Chapter Five discusses the manuscript's artwork, above all, the five carpet pages, the four evangelist portraits, and the Incipit pages (including, of course, the chi-rho page at Matthew 1:18). Eadfrith, Brown argues, created a masterful and innovative synthesis of Germanic, Celtic, Mediterranean, and Pictish elements; his work represents the epitome of the Insular style. In discussing the carpet pages, she suggests that this feature of the Insular gospel books may have been inspired by the prayer mats on which Christians kneeled when venerating the Cross. Such prayer mats originated in the Christian Orient but, as liturgical evidence attests, were used in Europe for Good Friday services; they are mentioned by Bede. The evangelist portraits, she notes, combine two aging, bearded figures (Matthew and Luke, alluding, according to exegetical tradition, to Christ's incarnation and sacrifice) with two youthful, beardless ones (Mark and John, signifying Christ's triumph over death and return to the heavenly world). This combination, along with the details that three evangelists are depicted in profile while the fourth (John) stares frontally at the viewer, and that only two of the accompanying evangelist symbols blow trumpets, suggests that Eadfrith composed his evangelist portraits using several models, with the intent of making a symbolic statement through the varying modes of depiction. The vibrant menagerie of interlacing birds and beasts that fills the carpet pages and, on the Incipit pages, combines with Celtic La Tène- style spirals and pelta designs, is paralleled in Insular metalwork. The closest links are with artifacts produced within the Columban federation, while a particularly striking parallel to the lettering of the Incipit pages--where Roman, Greek, and quasi-runic forms combine-- occurs on an inscribed stone recently excavated at Tarbat in north- eastern Scotland, itself a Columban foundation. That the artwork of the Lindisfarne Gospels is not quite complete is again most likely explained by the demise of its creator before he could finish his great work of spiritual devotion.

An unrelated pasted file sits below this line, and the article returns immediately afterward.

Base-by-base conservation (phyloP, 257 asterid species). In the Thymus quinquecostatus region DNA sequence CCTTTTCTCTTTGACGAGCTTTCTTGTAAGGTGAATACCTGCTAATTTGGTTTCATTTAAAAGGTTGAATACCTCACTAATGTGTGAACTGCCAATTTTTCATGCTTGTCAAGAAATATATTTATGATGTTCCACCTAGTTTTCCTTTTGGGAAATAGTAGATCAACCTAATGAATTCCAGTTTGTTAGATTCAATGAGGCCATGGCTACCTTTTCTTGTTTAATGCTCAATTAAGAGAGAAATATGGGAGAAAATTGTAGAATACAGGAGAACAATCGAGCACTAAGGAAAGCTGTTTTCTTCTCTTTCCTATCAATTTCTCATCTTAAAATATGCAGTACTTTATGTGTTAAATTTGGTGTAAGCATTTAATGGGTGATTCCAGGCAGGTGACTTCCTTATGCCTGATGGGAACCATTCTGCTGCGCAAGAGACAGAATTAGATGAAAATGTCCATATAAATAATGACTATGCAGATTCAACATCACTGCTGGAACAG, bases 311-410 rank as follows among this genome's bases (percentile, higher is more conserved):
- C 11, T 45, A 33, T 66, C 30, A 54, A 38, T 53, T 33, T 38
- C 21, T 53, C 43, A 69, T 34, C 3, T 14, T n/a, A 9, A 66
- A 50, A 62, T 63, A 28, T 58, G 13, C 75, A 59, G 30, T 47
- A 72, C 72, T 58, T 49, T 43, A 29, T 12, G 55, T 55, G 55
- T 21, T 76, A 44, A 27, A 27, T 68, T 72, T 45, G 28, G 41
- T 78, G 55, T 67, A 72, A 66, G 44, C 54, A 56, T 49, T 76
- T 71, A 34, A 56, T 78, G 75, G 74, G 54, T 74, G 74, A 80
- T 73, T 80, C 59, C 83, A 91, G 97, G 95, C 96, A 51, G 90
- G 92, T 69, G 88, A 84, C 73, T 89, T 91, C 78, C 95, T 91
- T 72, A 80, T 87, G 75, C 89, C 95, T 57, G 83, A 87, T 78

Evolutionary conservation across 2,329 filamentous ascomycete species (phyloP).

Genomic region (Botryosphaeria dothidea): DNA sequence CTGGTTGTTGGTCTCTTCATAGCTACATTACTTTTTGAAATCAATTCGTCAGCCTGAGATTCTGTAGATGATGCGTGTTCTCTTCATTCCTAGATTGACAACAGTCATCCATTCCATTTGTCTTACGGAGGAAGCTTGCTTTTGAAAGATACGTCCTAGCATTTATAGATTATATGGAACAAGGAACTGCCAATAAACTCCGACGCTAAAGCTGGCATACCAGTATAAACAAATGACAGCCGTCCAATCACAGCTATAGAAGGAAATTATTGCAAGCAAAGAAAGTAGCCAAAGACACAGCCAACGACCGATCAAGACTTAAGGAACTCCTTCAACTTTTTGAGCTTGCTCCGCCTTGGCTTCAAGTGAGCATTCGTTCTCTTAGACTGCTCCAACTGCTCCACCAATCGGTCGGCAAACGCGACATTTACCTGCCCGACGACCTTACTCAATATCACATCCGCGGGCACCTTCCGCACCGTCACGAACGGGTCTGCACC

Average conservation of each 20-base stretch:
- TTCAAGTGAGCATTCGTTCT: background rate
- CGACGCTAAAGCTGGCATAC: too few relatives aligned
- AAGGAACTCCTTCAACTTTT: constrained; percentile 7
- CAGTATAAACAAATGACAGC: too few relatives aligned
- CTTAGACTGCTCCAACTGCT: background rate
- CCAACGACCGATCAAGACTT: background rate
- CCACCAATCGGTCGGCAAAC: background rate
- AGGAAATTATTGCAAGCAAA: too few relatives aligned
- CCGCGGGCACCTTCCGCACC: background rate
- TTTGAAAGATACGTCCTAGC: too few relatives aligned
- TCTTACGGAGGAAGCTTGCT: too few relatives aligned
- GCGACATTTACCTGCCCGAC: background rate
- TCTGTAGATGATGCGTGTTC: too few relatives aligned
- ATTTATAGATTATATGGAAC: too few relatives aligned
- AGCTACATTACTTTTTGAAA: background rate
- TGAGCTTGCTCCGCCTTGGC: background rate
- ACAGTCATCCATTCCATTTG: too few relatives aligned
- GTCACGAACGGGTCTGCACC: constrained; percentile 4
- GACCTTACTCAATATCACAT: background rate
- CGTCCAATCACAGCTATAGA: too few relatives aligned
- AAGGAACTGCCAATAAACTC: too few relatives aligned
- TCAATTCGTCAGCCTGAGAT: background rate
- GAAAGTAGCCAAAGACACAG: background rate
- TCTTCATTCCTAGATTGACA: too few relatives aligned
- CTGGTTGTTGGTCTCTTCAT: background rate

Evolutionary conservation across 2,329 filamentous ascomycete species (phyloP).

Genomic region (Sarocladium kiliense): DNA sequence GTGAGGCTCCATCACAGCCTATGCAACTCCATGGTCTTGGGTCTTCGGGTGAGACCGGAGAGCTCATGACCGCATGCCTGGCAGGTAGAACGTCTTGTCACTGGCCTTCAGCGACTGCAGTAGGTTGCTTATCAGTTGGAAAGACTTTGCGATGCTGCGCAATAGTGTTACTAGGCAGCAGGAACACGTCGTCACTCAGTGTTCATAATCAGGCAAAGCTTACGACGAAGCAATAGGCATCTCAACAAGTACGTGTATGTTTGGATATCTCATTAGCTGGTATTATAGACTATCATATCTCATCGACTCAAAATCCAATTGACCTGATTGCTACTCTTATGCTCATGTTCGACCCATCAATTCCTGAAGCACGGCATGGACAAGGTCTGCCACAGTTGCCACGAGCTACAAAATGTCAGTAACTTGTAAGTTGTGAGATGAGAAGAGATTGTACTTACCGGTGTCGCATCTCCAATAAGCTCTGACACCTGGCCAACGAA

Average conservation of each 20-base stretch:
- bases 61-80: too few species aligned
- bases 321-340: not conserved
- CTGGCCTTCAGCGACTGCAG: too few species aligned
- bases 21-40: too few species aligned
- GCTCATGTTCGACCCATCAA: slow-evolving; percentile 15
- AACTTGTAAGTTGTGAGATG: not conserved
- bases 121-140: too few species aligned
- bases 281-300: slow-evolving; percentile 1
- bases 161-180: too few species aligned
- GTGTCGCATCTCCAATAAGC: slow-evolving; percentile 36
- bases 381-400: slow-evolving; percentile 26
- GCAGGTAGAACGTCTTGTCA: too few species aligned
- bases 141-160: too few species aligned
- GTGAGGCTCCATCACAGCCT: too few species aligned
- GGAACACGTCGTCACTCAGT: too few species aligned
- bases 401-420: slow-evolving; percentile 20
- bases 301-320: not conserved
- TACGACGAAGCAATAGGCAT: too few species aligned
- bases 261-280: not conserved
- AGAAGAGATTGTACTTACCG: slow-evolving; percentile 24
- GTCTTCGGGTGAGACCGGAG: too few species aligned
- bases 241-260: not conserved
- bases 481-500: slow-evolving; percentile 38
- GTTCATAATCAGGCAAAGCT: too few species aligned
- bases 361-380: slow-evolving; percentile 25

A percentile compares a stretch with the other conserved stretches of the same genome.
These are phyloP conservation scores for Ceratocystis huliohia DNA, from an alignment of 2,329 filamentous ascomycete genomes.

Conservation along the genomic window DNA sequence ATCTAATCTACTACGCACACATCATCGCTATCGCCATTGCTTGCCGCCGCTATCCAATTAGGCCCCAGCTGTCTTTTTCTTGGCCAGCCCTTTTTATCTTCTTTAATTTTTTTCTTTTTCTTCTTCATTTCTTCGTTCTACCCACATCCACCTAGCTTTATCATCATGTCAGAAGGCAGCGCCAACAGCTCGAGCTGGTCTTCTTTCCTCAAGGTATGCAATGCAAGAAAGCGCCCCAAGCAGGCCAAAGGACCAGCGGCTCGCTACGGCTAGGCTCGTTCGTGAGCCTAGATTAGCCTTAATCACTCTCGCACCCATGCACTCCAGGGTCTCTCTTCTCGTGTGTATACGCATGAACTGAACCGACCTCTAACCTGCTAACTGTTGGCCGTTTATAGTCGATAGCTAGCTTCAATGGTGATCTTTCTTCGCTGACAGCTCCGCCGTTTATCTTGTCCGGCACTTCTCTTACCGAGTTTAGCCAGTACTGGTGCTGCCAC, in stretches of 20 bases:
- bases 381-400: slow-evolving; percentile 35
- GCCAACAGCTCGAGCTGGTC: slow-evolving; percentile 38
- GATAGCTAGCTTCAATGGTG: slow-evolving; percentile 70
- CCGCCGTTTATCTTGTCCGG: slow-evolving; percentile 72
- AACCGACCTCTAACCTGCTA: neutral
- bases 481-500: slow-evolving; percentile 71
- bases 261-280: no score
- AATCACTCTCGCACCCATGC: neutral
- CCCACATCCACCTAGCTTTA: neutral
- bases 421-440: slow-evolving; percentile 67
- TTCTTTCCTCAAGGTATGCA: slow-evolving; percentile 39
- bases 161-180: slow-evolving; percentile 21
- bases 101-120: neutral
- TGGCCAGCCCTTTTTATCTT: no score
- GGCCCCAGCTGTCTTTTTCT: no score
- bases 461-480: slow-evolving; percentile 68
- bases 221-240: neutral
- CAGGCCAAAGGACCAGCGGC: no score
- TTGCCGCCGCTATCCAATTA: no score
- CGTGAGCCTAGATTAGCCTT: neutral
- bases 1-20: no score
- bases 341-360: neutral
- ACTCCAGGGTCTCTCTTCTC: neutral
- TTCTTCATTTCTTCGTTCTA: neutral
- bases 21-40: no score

Chapter Six investigates the remarkably innovative techniques used by Eadfrith and concludes that his innovations had little immediate influence largely because of the isolated conditions under which he created his masterpiece. Eadfrith seems to have used a leadpoint-- both for ruling the lines that guide the script and for drafting the designs of the great decorated pages--more than three hundred years before the medium was generally adopted in Western Europe. His preliminary designs for the artwork were marked out, not beneath the finished products, but on the blank reverse sides of the leaves. This meant that he had to compose the designs back-to-front; and when executing the final versions, he must have placed a strong light source behind the parchment so that the designs would show through. Brown suggests that Eadfrith perhaps laid the sheet of parchment on a glass or horn writing-slope mounted on a frame, in a manner akin to a modern light-box. This would indeed be a stunning innovation; not until Cennino Cennini in the fifteenth century was a similar technique described in writing. Previous scholars have seen the leadpoint designs as later tracings, but Brown's observation that the painted versions sometimes depart from the designs does indeed suggest that the latter are preliminary drafts that the artist might then modify as he took up his paints. While future scholars will most likely accept Brown's interpretation on this issue, paleographers may question her account of how Eadfrith entered the text on the leaves, "imposing" it by proceeding one bifolium at a time, so that he would begin by writing the sixteenth and first pages of an eight-leaf quire, then continue with the second and fifteenth, and so on, calculating in advance the exact amount of text that would appear on each page. Although textual imposition was undoubtedly a technique employed in some late medieval manuscripts--and then in printing--its use at such an early date seems improbable, and would surely reveal itself by the scribe's occasional miscalculations, leading to disruptions in the spacing of the text as he had to squeeze it in or space it out at the end of one page in order to coordinate with the top of a page already written. It seems more likely that Eadfrith would have adopted the standard procedure of entering the text sequentially, advancing through a quire one page after the other.